Eating Well on a Travel BudgetWritten by Jed Clark
When you're traveling it can be difficult to find good food at reasonable prices especially if you happen to be staying in a big city that has an established food and restaurant culture. When you're faced with a budget, you want to try and maximize your enjoyment per buck. If you want to eat well and sample local cuisine for a budget price, you'll need to do a little research to find that perfect restaurant that offers a balance between quality and price.
First, check with your hotel or hostel and inquire whether breakfast is included in your stay. In Europe many hotels provide breakfast. If you're hotel does provide breakfast, don't skip it in favor for paying for food elsewhere. Some of my most memorable meals were hostel breakfasts that were nothing more that a roll, butter, jam and some coffee with milk. Hotel and hostel breakfasts are also a great way to get to know other guests.
One option for budget eating is to eat at a chain restaurant that you a familiar with, such as McDonald's, Burger King or Kentucky Fried Chicken. You can find a McDonald's about anywhere world-wide. I made my way through Rome using a free McDonald's map that in addition to indicating all tourist attractions had a mark for every McDonald's in Rome. However, if you want to become familiar with culture of country you are visiting, eating at a fast food restaurant is not a good option.
Another option is to buy groceries and make your own food. If you don't have a fridge or hot plate in your hotel room, this option may not be very feasible. Still, you can buy items that don't need to be heated and make a meal out of those. When I was in Florence, a loaf of bread, parma ham and cheese coupled with a Chianti made a very nice picnic that I enjoyed thoroughly. Make sure you try to sample items from local cuisine.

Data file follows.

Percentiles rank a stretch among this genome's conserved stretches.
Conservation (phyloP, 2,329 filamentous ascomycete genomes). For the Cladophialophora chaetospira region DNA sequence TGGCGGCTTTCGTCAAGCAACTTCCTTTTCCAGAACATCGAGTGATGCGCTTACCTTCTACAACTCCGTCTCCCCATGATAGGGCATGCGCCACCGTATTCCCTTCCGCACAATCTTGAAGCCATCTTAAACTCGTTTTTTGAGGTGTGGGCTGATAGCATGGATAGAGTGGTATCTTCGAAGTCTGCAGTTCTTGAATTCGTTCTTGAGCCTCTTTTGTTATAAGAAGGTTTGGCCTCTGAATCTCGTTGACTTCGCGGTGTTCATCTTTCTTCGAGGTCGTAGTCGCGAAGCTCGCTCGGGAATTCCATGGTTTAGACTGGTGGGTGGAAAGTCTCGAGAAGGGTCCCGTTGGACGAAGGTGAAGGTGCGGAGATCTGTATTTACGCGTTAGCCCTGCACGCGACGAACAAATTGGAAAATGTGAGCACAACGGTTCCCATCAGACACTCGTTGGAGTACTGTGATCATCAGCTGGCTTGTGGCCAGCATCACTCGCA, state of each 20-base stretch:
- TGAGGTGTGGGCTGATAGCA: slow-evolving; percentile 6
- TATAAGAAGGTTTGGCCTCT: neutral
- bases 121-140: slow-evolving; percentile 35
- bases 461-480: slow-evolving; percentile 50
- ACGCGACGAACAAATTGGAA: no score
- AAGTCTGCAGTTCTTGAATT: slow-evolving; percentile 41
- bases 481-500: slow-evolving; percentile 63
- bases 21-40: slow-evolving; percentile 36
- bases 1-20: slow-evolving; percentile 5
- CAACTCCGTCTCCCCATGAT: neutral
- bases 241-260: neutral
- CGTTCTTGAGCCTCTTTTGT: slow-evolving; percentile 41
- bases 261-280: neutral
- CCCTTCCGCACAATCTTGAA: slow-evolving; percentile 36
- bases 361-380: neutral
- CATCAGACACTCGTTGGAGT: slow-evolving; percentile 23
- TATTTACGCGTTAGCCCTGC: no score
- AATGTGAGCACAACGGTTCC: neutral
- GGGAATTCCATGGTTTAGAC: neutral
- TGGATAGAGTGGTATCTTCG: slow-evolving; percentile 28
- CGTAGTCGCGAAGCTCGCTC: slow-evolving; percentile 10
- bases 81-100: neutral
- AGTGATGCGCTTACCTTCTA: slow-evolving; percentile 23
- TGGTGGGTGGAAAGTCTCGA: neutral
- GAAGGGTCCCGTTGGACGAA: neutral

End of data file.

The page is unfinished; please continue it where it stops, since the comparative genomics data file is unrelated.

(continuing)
Eating one or two meals a day from a street vendor or take-out restaurant may also be a good way to still eat great, but save some money. In Paris, I got great ham and cheese sandwiches from a street vendor for lunch. They were delicious, kept me going and didn't break budget. When I was at a conference in Washington D.C., I discovered a little convenience store that made fresh egg and cheese sandwiches on toast to order. They sold them for only $2.00 and I ate there every morning.
Playing Golf On Ana's EyeballWritten by Steve Gillman
As we drove from Traverse City, Michigan to Tucson, Arizona, I wrote a series of letters, and photocopied them to send to family and friends. This was first of three.
Travel Letter #1
Saturday, 12/13/03 - Good morning. Welcome to our vacation form letter. We're in Arizona now. The sun is shining and it will be in sixties today, which should melt ice on windows soon. Ana's foot doesn't seem to be broken, as we thought, so we took a long walk in desert last night. We saw a coyote, probably same one I chased other day, and there were javelina tracks everywhere.
The library in Safford has books in Spanish, so Ana is enjoying reading now that her eye-patch is off. The doctor promised that "divet" left by his golf-club-like blade will heal soon. We learned that eyeballs have many nerve endings, and we think object in her eye may have been a fiber from a yucca plant.
Our uncontrollable coughs are under control now, and we aren't among ten people in Arizona that died from flu this week. Oh, and antibiotics from Safford clinic seem to have helped with Ana's abcessed tooth.
I should start at beginning. The first day, after dealing with usual rudeness of INS employees in Detroit, we made it to Kansas. We hit a traffic cone there at high speed, and heard a horrible sound coming from under van. The cone, I discovered, had been dragging along underneath. Nothing was broken, but later bright light switch stopped working.